• “I hate that people argue that gay marriage goes against the “sanctity” of marriage, yet there are people who cheat on their spouses, have ‘starter” marriages, etc.”

      These are often the SAME people….

  5. First of all, I’m sorry to hear about your struggles. you are an inspiration to all of us to continue fighting to correct these types of injustices.
    That said, you always have a family in other Offbeat mamas, and you may be able to connect with some before moving (especially if you move to Canada). Some day your child will appreciate every saccrifice made on his/her behalf.

  6. I wish you both the best of luck on your move, but am so sad that you have to do so. I’m a proud Canadian and couldn’t imagine raising my child anywhere else. I’m also 7 months along – if you end up in Southwestern Ontario, maybe we’ll run into each other at an Early Years Centre event! Keep your chins up.

      • Hey there,
        I too am a Mom from Southern Ontario and agree with the other 2 posters–We would love to have you!
        I would have to recommend someplace like Toronto or a bigger city than I am from seeing as you now reside in metro DC. I would think you would want something a little like where you are from. The West Coast is also beautiful 🙂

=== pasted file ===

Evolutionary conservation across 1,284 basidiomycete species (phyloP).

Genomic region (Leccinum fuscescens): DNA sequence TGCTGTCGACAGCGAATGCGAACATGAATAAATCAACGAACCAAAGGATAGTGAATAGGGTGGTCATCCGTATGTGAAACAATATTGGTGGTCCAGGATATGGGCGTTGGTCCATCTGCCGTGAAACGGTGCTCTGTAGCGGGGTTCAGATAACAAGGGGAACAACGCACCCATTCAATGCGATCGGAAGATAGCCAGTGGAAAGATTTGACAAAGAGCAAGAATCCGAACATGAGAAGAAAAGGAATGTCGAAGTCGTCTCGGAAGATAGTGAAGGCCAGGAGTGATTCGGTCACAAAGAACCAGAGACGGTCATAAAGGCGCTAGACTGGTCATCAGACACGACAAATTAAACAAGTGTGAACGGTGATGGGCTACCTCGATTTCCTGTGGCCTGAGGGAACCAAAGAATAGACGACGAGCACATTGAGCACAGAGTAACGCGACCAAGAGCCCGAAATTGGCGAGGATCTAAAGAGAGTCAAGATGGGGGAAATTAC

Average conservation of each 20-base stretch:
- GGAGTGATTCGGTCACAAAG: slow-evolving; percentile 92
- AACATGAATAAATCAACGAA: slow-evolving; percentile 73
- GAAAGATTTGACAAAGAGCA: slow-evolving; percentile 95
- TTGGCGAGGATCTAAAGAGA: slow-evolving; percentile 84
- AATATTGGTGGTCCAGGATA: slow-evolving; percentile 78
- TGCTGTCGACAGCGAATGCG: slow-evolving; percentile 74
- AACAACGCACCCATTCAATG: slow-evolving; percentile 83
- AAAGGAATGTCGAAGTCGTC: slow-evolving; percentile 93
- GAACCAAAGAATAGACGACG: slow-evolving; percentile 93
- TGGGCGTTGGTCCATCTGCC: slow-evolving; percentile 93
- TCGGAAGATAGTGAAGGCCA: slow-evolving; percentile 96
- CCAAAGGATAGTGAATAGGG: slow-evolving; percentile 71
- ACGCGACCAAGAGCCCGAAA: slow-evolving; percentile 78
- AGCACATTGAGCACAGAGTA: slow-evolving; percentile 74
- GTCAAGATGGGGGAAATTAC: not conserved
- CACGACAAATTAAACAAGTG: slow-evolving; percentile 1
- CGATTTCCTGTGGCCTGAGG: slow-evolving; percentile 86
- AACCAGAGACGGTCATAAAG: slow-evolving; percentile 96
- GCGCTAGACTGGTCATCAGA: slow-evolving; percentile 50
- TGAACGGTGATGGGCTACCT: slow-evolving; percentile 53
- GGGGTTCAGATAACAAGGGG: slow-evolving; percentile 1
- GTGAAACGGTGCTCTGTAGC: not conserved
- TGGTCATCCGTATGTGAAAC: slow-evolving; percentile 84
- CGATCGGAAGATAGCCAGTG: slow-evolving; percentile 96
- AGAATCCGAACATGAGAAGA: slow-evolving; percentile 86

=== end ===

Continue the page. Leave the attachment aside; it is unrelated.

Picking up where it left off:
7. I find it hard to imagine what it must feel like to be in your position, and you have my wholehearted sympathy.

    It seems that Offbeat Mama might be a good place to find like minded individuals wherever you are in the world – hell, come to the UK and live near us – we’ll make you very welcome!!! (though it is a little further than Canada, granted!)

    Good luck with your decision, and I am sure you will find friends who care, and perhaps less judgmental politics. Best of luck! 🙂

  8. I cannot imagine having to deal with laws that are blatantly discriminatory and go against the way I live my life. I think you are making a bold step by starting a new life somewhere that appreciates difference and varied family values (though I am sure that could be debated within certain circles). I am personally rooting for you to come to Canada, where I live, because there are lots of offbeat mamas who would be your friends AND you wouldn’t have to learn a new language (unless Quebec is calling your name! And even then it’s pretty easy to get by!) I wish you both the best of luck in your decision and in your new lives as mothers to a wonderful little baby! Peace.

  9. I’m so sorry to hear how you and your wife have been treated. Best of luck finding the right place to live and all the great adventures of parenthood that await the two of you. I, like you, keep an optimistic outlook, choosing to believe that one day things will be different and people won’t discriminate in this country based on one’s choice of partners. Until that day, stay strong.